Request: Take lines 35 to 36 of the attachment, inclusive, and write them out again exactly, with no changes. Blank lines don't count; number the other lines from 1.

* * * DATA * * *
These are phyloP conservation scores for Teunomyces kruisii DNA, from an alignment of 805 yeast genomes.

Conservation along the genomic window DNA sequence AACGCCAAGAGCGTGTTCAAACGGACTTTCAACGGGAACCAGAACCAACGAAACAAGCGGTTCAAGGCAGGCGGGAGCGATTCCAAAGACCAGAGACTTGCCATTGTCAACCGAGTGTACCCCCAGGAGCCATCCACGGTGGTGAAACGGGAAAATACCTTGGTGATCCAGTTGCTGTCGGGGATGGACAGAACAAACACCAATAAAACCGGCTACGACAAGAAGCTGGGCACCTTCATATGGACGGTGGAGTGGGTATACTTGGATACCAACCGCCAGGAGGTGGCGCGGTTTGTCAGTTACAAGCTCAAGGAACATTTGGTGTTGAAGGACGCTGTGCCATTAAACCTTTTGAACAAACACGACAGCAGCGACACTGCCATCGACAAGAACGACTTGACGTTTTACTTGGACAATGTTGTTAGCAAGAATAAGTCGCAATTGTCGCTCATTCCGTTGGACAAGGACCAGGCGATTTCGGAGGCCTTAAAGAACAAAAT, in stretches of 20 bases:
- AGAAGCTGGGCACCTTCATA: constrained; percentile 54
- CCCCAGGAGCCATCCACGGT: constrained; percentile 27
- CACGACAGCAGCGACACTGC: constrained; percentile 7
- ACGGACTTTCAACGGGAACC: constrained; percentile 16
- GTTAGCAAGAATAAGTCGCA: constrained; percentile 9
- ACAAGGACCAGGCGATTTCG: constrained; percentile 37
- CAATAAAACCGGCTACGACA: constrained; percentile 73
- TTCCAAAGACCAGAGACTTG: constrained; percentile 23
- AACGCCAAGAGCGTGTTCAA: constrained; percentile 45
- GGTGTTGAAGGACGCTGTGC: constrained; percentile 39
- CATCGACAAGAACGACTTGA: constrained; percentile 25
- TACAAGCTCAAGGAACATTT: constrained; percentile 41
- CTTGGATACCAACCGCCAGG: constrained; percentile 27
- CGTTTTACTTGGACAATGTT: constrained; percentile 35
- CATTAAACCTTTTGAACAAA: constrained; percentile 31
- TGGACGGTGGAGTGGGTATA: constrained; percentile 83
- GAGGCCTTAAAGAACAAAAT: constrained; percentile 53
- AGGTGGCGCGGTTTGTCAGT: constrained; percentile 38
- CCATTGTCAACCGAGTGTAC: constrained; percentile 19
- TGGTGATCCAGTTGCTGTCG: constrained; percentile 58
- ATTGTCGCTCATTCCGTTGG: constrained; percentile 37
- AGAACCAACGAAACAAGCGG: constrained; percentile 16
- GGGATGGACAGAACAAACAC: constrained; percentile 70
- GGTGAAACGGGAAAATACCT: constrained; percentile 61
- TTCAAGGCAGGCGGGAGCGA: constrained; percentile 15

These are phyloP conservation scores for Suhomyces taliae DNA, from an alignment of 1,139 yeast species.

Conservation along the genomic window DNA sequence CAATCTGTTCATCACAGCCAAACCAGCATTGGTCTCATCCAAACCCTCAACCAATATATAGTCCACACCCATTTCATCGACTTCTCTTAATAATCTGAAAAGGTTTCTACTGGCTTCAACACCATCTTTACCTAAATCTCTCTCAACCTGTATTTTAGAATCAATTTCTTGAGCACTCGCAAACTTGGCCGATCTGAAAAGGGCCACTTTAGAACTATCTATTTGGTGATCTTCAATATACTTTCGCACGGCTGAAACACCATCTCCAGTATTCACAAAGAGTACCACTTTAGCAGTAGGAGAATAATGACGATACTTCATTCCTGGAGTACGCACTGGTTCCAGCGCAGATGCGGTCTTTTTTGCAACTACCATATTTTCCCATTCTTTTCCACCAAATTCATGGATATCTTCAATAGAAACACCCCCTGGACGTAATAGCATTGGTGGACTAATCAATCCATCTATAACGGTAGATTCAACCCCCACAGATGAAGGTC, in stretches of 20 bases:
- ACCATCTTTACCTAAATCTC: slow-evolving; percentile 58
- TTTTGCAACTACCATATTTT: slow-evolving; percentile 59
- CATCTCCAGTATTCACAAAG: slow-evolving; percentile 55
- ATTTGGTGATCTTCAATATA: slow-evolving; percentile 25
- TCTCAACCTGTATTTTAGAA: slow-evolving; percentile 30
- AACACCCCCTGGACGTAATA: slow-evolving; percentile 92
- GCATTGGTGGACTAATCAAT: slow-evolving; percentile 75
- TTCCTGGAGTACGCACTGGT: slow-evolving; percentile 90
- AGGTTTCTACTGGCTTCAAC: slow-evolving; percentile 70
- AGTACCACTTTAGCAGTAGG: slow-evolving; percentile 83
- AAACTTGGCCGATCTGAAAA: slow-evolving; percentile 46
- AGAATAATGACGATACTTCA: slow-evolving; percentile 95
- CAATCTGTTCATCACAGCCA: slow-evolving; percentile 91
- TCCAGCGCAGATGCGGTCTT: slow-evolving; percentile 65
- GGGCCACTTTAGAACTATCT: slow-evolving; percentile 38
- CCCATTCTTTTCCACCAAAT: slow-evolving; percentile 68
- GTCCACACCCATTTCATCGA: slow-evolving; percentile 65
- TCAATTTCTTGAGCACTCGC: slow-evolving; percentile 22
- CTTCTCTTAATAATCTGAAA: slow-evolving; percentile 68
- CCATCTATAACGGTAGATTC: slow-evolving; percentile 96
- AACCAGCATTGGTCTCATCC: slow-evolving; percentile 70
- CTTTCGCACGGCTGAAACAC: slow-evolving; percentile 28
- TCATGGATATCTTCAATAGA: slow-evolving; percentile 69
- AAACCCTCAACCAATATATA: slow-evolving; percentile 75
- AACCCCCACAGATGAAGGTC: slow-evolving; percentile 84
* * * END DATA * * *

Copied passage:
- AACACCCCCTGGACGTAATA: slow-evolving; percentile 92
- GCATTGGTGGACTAATCAAT: slow-evolving; percentile 75